JB: Most recent deal making has been Permian centric and some investors like that one basin focus, but Devon Energy is diversifying with the growth and the Williston Basin and the Eagle Ford Shale. How is that approach going?
DH (3:34): So both Devon and WPX had always been multi basin companies, and that that sort of portfolio diversity, both geographic and product mix, is something that we think is really important. Scale matters as we've moved into this new era of unconventional development and we believe having really high quality low break even assets in the premiere basins around the country is an important part of that. And so the Williston and the Eagle Ford are both important basins to Devon. They both have been key to our success over a long period of time, and we see great futures for both of those areas within our portfolio. And so we're not we're not just a one basin company. And frankly, we think being able to go evaluate opportunities and places outside the Permian has given us the opportunity to find some unique value creation opportunities for our shareholders.
JB: Great. Can you touch just briefly on the strengths of the Williston and Eagle Ford acreages as well?
DH (4:35): Well, both of them are oil weighted assets, and that's where across our portfolio we see our best ability to drive our margins on a per unit basis. And so that's something that we find very attractive. Both asset footprints are directly adjacent to where we currently operate. So we have a high degree of confidence that we'll be able to execute at a high level and bring the sort of synergies to those assets that you would expect from having greater scale and a bigger footprint.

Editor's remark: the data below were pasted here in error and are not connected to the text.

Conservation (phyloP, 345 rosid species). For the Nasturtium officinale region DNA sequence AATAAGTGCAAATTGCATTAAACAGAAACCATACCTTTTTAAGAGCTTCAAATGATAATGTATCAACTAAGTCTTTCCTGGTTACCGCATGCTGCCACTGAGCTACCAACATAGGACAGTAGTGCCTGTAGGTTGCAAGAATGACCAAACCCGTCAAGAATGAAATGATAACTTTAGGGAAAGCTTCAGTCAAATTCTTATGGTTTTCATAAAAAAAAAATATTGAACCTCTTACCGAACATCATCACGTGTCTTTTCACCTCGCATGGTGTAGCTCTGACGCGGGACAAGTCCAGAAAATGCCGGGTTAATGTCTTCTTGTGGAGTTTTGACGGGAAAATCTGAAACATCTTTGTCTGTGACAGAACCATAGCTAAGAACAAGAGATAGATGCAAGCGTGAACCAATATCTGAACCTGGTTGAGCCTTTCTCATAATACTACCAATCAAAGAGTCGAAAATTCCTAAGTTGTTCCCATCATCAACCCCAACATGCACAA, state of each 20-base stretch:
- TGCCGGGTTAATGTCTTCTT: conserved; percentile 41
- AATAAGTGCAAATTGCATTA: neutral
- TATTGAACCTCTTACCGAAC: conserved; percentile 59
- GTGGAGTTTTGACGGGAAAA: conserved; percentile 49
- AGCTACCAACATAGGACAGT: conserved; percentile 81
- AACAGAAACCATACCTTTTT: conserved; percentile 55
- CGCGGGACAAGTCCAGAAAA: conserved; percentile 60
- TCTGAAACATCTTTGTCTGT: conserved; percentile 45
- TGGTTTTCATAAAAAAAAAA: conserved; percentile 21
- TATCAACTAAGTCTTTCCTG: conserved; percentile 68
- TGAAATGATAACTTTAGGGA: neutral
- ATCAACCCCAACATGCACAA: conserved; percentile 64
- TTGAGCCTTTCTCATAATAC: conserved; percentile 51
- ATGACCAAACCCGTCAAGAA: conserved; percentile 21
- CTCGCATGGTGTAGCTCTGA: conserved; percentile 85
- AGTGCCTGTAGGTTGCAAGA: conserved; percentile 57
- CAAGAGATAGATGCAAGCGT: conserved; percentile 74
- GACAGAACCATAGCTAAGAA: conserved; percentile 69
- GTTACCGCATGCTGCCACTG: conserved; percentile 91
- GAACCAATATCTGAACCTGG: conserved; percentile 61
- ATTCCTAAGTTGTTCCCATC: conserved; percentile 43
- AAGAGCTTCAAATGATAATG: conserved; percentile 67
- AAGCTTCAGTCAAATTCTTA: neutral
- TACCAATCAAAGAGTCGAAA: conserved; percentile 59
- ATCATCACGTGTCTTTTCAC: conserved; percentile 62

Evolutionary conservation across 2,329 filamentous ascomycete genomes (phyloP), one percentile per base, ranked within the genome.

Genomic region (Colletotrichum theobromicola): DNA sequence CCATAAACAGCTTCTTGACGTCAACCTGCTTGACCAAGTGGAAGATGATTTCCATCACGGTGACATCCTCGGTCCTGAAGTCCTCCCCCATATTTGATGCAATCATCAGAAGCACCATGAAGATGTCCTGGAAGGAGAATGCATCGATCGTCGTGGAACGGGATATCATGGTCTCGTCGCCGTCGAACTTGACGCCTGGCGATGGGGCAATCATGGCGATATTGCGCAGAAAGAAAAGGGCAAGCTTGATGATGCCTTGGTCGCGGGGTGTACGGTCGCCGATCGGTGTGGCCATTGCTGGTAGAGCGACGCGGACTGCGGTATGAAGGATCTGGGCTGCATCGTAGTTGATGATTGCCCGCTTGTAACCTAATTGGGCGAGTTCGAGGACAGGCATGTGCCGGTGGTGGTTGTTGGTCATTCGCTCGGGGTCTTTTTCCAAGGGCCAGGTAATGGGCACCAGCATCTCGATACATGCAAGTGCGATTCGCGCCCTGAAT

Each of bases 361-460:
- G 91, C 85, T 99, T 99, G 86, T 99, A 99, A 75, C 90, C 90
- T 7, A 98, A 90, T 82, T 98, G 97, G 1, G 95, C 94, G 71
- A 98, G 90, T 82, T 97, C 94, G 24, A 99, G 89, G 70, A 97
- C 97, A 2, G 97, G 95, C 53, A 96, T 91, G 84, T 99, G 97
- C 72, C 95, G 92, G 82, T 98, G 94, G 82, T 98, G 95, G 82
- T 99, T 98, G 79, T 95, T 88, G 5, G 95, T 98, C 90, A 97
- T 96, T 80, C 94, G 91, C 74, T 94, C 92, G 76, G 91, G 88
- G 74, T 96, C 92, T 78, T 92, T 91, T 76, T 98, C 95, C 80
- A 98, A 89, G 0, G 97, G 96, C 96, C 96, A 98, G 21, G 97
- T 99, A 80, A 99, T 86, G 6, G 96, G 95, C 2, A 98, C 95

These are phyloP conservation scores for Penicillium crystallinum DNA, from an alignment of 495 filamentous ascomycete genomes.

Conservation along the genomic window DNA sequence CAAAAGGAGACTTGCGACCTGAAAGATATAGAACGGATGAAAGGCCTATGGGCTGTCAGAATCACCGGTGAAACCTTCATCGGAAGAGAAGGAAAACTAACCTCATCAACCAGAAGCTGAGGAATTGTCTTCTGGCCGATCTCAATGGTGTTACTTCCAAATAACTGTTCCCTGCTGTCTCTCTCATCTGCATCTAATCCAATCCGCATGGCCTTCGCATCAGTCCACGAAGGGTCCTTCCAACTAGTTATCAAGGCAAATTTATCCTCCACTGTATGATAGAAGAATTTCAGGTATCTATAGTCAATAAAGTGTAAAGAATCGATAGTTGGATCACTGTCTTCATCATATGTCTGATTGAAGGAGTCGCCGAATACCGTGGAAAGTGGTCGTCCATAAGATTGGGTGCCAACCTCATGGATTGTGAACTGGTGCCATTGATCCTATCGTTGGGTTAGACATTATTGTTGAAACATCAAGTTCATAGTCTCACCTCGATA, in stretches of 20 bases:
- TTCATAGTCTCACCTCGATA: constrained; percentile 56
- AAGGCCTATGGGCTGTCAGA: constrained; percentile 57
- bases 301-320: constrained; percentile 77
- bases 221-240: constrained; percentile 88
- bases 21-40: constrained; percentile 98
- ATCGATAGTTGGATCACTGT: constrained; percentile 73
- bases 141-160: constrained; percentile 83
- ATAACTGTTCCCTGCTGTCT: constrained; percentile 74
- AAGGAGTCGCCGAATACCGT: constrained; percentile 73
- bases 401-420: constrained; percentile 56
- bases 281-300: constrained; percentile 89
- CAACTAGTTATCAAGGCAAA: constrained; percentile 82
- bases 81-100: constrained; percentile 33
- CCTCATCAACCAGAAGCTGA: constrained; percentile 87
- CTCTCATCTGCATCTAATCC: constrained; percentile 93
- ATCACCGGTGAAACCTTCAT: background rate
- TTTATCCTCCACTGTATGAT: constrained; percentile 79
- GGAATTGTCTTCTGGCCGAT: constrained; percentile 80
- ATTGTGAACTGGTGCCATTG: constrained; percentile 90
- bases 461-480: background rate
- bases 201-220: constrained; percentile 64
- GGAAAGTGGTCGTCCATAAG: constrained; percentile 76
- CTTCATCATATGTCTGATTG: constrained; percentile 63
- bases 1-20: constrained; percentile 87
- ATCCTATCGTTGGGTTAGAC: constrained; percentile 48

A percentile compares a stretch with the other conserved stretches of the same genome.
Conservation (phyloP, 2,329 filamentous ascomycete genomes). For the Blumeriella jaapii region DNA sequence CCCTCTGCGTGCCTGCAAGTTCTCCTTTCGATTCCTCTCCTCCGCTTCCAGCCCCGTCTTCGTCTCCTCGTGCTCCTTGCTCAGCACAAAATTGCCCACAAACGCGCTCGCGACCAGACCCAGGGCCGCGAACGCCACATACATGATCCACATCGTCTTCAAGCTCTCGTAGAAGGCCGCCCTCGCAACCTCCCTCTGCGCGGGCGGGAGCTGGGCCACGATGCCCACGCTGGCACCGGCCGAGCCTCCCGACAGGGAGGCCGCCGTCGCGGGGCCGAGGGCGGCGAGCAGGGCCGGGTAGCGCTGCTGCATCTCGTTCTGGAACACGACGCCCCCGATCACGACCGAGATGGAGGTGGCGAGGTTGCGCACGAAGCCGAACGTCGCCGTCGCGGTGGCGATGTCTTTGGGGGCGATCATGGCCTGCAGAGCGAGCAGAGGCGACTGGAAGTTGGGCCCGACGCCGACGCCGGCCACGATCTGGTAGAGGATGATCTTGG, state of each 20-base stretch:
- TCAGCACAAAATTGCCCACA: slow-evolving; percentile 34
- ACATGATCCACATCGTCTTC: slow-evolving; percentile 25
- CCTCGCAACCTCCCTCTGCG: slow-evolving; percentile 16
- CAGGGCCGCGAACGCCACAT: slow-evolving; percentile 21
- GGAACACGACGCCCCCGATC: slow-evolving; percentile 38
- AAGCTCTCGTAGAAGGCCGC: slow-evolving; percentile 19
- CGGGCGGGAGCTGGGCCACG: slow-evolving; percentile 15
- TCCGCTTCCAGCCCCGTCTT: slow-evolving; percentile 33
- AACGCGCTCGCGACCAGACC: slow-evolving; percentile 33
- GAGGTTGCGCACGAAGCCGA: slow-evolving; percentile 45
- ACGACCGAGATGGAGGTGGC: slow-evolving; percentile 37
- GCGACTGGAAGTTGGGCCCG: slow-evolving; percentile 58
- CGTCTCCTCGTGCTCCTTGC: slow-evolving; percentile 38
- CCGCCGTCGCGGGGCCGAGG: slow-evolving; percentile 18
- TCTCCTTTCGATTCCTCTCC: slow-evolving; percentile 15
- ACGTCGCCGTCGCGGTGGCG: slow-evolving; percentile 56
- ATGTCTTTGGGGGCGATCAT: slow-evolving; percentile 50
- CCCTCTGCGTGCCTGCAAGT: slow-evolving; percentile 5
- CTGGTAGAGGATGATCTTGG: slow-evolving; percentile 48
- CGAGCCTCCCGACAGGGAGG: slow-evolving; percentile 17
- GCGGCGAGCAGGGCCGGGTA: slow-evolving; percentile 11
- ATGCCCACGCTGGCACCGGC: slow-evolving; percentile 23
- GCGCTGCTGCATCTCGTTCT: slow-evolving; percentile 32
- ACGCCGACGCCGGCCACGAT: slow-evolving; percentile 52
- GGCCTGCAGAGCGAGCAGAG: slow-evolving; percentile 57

JB: There's been a lot of valuation disagreements of that have gotten in the way of deal making. Can you tell me how Devon Energy has been able to get those deals done, get them past the finish line?
DH (5:14): Well, for the last several years, we've all been dealing with an unprecedented level of uncertainty and volatility, and unfortunately it feels like that may continue on for some period of time. One of the things that we've really tried to focus on as we've looked to incorporate acquisitions within the discipline business model that we've laid out is where are there opportunities to find win-wins with our counterparties? That hasn't always been the case in deal making and in previous eras of the unconventional revolution. But to be able to do all cash transactions that both parties are very happy about against the kind of uncertainty that we're experiencing has been really unique and something we're really proud of.
JB: Great. And now with that, we're getting these deals done, I mean, how, how is the ramp up and activity going?
DH (6:01): Well that's the key to the business model is there's really not a big ramp up an activity. And in previous times, you would've acquired an asset and looked to materially accelerate the development of that asset to try to pull net asset value forward. We're largely gonna bring these assets in and continue on at a relatively steady state sort of development pace. And so, we've seen oil prices everywhere from $45 when we closed the, the merger in early 2021 to around $120 this year. And all throughout those swings, we've really stuck to the plan and maintained a really steady and consistent level of activity.